The Mprize

21 03 2009

In my latest issue of TIME magazine they have a special series of articles entitled, “10 Ideas That Are Changing The World.”  One of those articles coins the term “amortality” referring to the increased desire and ability to prolong life and the appearance of life (ie. plastic surgery).  Overall, the article didn’t interest me that much but it made mention of something that caught my interest.  The Methuselah Foundation and the Mprize.

 

mouse-1The Methuselah Foundation is dedicated to “extending healthy human life” and one way it stimulates research in that area is through the Mprize (aka the Methuselah Mouse Prize).  The Mprize is given to the researcher who can produce the oldest-ever laboratory mouse.  Read all about the Mprize here.  I found the concept utterly fascinating.  The latest winner was Andrzej Bartke, who produced a mouse that lived to 1819 days.

The research is fascinating and the possibility of extending human life is tantalizing, but I would like to be able ask that mouse how pleasant his extra time was.  How much longer do we really want to live?  Hmmm… interesting philosophical ramifications behind that question.  

If you could live indefinitely, would you?  I’m sure it would depend on whether everyone else could also live indefinitely with you or not.  And on what you’d be able to do with yourself.  And would we be willing to make the sacrifices connected with the increase in population due to decreased mortality rate?  Interesting questions, but I’m sure it’ll become a moot point before we attain the technology to make it an issue.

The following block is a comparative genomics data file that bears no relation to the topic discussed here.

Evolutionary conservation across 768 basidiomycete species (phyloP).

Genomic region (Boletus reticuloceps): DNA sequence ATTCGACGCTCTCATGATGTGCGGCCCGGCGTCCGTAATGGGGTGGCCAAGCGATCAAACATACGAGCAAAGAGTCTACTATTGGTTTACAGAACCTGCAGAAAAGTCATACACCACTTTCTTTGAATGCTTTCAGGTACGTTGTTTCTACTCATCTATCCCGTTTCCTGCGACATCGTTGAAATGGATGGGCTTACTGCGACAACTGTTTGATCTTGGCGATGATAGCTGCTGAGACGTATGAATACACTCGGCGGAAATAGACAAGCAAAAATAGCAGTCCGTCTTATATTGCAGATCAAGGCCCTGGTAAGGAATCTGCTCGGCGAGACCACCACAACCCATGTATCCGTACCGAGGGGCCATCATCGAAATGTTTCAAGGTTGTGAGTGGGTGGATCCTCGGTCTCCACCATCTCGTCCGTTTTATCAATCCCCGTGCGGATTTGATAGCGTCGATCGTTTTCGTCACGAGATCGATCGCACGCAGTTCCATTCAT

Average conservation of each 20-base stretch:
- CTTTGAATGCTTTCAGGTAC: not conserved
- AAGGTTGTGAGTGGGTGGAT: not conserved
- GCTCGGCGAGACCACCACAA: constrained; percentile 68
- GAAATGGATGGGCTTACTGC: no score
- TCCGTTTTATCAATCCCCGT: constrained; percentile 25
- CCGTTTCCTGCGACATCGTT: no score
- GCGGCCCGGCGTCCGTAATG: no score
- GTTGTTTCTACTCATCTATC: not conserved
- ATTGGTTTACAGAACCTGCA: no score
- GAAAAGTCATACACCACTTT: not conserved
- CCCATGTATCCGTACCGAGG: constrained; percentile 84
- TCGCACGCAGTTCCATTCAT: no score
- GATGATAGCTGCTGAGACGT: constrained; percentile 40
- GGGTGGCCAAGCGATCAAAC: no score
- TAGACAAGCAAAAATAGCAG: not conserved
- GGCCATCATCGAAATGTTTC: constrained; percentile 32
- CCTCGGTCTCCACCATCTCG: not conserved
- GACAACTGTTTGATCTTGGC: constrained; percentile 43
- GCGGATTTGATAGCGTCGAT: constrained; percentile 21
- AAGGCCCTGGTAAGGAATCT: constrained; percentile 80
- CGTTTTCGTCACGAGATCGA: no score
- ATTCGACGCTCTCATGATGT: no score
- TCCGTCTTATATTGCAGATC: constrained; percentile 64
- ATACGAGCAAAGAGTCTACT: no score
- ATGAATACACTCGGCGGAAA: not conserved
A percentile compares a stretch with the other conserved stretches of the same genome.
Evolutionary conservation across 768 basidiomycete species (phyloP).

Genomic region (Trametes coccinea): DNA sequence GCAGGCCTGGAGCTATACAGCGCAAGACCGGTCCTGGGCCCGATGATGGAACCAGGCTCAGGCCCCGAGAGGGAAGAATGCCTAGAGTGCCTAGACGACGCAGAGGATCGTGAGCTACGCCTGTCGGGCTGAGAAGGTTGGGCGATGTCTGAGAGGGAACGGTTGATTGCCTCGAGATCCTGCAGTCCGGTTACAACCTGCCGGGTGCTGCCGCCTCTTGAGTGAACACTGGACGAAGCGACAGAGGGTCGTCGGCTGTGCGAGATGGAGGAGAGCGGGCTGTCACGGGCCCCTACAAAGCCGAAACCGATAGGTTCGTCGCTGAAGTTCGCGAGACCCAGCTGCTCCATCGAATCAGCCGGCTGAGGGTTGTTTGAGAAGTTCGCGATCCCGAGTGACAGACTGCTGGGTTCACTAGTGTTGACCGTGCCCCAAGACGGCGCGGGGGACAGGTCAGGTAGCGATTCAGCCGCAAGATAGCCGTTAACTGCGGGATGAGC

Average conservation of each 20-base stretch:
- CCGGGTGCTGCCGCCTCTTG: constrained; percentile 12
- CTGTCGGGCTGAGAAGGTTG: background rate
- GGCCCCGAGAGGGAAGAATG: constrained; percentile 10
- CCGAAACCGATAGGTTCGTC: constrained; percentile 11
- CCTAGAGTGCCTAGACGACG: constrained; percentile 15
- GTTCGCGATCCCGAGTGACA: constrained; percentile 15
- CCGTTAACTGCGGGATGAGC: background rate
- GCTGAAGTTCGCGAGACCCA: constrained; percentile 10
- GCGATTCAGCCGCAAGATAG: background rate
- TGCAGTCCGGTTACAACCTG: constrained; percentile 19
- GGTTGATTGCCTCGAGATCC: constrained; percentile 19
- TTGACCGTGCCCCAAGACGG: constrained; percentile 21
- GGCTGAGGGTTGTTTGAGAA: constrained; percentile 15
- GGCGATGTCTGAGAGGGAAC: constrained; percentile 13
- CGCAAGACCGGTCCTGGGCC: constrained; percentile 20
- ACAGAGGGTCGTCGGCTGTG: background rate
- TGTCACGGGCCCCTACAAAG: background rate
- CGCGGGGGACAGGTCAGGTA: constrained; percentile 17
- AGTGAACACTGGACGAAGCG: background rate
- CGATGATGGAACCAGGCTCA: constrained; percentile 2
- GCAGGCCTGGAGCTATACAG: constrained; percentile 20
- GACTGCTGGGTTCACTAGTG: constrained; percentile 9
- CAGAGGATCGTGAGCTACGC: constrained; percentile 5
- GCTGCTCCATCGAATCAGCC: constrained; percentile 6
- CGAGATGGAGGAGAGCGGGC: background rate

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2 responses

2 04 2009
Andrew

Personally, as strange as it sounds, it’s not an extended life I would like, it would be immortality. The ability to not die. Extra lifetime is useless to me if I’m still going to be beholden to money, schedules, and conventional transportation, because I would waste most of that extra time acquiring all of those things.
If I could be free from those kinds of worries, I would walk, and see things, and learn things. That is all I would do until I had seen and learned everything I could, then I would work, and help, and do things. After that, then I would decide what I would do.

2 05 2009
CalebZ

The technology behind radical life extension can be vastly accelerated if more people participated actively in doing their part to research and read about it. Here’s a good youtube video about this topic about how it could accelerate in 20-30 years’ time-http://www.youtube.com/watch?v=8iYpxRXlboQ.

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